Ending Tchaikovsky’s Violin Concerto Thursday night at Symphony Hall with a flourish of his bow, Nikolaj Znaider turned to guest conductor Cristian Macelaru and exclaimed, “That was fun!”
He wasn't wrong. Leading the Atlanta Symphony Orchestra for the first time since his debut in 2016, Macelaru helped the ensemble create an engaging, and at times thrilling, evening of music, capped by Znaider's dazzling performance. This time around, Macelaru brought Shostakovich, in the form of his Symphony No. 1, which was expertly paired during the first half of the concert with Romanian Rhapsody No. 1 by George Enescu.
Enescu’s rhapsody, a bite-sized composition filled with complex emotions, beautiful solo playing and quick mood changes, is a thrill from the beginning. Macelaru set a sprightly tempo, giving clarinetist Laura Ardan a little more momentum for shaping her opening solo clarinet lines, surrounded by a mostly silent orchestra, waiting to pounce suddenly with forceful exclamations.
With studied precision, the ensemble began painting images with sound — the fluttery 32nd notes in the string sections rising from the orchestra like a cast of jays flitting from tree to tree, the folk-tinged melodies evoking a sun-dappled cottage in the countryside. Enescu demands an ensemble of capable, expressive soloists; these ASO soloists emerged from the sparse orchestration to dance and sing before wending back down to join the group.
Challenging melodic runs were clean and clear. With numerous internal melodies ticking concurrently within the ensemble, Macelaru made sure every note lined up. In some parts, a delightful cacophony arose from the orchestra, accentuated by the two harps on stage, only to suddenly brighten up, thin out and become a sparse, thinly populated expanse. These mood changes happened suddenly, and the ASO handled the quick shifts with poise.
While Enescu’s language is rounded edges and honeyed tones, Shostakovich’s work is more pointed and aggressive. The opening muted trumpet phrase, an angular burst of music that sliced through the silent hall, was met with solo bassoon, more direct and confrontational than the typical round and jolly tone. Throughout the piece, melodies passed from one section of the orchestra to the other; the ASO made these handoffs seamless, the musicians perfectly matching their phrasing and attacks.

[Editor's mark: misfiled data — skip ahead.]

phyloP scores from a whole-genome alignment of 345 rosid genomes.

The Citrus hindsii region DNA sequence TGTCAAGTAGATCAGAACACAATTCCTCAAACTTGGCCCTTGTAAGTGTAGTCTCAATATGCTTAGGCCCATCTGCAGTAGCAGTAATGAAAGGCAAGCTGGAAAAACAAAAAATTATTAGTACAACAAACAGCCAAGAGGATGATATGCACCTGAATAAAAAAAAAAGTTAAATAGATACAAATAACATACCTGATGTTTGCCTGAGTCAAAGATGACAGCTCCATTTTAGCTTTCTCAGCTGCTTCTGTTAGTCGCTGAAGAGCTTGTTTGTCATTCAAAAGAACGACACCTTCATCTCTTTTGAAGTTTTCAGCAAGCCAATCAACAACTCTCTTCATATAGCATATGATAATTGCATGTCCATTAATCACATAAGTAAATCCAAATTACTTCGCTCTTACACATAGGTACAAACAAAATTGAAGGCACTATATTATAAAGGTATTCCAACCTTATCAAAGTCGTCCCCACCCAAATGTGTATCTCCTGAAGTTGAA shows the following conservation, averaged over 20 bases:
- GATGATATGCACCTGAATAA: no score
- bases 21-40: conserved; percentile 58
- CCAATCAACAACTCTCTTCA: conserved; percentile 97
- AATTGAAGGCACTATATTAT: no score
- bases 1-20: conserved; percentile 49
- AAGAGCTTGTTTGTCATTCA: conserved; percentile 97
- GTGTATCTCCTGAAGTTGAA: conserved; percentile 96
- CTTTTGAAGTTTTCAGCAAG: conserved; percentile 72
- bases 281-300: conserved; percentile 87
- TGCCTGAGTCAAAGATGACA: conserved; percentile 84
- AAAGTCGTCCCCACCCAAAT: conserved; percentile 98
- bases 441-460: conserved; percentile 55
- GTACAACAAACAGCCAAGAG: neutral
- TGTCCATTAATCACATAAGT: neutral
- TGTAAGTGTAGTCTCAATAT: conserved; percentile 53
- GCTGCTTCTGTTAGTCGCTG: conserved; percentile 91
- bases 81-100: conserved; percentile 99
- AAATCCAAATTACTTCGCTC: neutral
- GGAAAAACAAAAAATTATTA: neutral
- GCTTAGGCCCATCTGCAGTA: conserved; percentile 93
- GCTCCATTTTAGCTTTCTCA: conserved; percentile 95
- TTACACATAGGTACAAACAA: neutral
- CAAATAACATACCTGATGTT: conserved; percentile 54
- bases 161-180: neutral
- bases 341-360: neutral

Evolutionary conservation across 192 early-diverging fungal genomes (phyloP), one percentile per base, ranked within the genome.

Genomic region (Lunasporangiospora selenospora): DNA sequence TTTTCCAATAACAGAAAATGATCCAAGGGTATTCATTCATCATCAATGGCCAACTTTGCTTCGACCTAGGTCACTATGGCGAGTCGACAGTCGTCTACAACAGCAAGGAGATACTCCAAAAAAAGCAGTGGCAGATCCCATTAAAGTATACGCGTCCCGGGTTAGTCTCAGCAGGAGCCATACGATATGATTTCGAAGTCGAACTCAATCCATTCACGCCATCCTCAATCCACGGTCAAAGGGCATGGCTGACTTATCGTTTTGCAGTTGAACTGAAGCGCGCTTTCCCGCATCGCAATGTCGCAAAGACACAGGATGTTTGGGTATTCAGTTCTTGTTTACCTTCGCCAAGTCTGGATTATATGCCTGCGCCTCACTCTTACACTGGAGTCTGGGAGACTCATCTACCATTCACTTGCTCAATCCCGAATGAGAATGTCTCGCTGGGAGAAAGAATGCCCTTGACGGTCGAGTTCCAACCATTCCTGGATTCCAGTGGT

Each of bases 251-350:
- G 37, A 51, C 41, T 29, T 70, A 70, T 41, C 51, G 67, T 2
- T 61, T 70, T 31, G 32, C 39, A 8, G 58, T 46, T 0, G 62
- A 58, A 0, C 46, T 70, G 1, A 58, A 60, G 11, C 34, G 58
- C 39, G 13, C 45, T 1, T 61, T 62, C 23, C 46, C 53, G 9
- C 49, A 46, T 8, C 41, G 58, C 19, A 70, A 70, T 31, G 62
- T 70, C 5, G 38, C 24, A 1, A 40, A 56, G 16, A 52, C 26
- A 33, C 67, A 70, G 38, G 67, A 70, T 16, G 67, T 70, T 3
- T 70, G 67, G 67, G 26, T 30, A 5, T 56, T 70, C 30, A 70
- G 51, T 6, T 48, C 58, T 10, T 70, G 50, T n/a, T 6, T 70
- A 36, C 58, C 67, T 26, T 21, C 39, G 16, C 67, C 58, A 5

Znaider had been pressed into service to perform the Tchaikovsky when Hilary Hahn withdrew from the concert, and the Danish violinist played with a vigor and determination that would have been hard for anyone to match. His pithy comment at the end of the demanding solo work belies the enormous task of performing the piece, but lines up with the violinist’s self-effacing presence on stage.
The violin concerto is built on a singable theme that the soloist exploits throughout the work — stretching it out to the upper harmonics of the violin, thickening it up with chordal double stops and creating a decadent through line, decorated with trills and florid playing. Znaider conjured up a “goes-to-11” intensity, minus the gaudy dramatic flair a showpiece like this practically begs for, for a superb ending to one of the best all-around concerts of the season.
Atlanta Symphony Orchestra
8 p.m. May 31. Additional performances at 8 p.m. June 2 and 3 p.m. June 3. $22-$108. Symphony Hall, 1280 Peachtree St. NE, Atlanta. 404-733-5000, atlantasymphony.org.
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